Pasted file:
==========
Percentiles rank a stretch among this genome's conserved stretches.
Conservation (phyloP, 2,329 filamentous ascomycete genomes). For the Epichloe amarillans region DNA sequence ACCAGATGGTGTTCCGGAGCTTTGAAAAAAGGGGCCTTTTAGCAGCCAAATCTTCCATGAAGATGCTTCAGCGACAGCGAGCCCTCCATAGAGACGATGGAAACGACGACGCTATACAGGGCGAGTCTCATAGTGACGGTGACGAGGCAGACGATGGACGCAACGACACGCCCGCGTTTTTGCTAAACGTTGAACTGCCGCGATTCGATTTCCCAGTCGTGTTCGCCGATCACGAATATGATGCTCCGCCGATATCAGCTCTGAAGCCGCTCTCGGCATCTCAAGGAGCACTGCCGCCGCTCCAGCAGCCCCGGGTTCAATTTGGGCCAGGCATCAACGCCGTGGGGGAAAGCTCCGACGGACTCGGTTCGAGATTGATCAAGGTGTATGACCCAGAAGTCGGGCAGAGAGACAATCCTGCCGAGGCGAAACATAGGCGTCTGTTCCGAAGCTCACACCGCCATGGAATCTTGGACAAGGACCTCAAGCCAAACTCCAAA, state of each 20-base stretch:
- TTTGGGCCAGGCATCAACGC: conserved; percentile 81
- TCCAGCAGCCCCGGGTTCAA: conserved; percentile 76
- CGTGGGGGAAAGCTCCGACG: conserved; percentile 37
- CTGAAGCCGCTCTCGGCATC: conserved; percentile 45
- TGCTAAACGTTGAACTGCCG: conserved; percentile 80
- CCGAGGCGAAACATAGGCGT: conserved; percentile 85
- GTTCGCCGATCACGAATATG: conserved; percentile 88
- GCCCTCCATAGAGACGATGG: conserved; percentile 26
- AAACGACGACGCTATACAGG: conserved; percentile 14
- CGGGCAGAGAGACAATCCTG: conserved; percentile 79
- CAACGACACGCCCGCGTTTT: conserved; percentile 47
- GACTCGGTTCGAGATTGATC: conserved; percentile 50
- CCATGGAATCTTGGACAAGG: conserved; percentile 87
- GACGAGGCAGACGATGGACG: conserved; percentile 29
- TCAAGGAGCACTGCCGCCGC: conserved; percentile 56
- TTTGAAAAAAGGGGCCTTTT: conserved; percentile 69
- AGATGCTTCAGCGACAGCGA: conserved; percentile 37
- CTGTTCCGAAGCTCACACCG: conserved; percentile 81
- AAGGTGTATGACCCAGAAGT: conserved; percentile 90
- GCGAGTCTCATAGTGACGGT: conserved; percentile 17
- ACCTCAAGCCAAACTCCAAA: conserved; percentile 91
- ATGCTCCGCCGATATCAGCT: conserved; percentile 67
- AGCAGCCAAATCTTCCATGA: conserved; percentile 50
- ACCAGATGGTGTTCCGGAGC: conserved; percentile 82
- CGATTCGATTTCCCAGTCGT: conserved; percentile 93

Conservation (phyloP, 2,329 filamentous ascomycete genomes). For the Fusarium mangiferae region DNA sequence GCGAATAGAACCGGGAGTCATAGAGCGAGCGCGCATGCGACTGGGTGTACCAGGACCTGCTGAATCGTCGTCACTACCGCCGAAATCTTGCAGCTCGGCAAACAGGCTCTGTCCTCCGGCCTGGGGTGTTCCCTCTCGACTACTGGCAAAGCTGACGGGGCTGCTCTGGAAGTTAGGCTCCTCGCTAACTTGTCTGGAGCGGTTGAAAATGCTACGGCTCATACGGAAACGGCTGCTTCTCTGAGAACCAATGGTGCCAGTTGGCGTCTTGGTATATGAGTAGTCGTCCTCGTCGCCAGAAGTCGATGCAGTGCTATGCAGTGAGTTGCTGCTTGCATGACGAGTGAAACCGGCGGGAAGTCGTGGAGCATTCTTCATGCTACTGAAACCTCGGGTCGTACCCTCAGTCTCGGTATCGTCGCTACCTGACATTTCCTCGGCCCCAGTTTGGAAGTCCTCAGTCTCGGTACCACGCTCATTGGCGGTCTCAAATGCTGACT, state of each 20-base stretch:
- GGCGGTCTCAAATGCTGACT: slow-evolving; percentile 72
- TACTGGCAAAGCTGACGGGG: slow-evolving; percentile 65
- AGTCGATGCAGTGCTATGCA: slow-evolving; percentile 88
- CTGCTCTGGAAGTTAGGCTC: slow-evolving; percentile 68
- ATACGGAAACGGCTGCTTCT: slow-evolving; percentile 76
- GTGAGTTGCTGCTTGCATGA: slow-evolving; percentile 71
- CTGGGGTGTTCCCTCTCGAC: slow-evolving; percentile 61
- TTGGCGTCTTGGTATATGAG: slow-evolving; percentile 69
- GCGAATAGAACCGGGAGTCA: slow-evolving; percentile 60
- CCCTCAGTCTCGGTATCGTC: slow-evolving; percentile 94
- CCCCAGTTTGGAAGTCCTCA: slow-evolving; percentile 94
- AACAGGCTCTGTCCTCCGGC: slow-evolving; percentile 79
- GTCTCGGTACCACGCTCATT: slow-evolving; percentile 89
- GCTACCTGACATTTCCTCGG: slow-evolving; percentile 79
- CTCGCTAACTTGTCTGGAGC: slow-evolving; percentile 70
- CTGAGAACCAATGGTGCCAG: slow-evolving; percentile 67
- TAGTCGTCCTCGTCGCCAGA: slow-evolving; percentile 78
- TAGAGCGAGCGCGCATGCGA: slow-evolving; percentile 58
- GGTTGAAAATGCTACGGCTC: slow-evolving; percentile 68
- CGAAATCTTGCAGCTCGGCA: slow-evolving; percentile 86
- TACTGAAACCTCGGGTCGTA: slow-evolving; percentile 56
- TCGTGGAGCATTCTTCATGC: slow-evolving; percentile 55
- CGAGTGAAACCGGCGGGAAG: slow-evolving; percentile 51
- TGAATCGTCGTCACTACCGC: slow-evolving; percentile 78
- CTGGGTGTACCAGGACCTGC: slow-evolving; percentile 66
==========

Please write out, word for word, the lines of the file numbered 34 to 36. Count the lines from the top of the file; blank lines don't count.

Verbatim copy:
- GTGAGTTGCTGCTTGCATGA: slow-evolving; percentile 71
- CTGGGGTGTTCCCTCTCGAC: slow-evolving; percentile 61
- TTGGCGTCTTGGTATATGAG: slow-evolving; percentile 69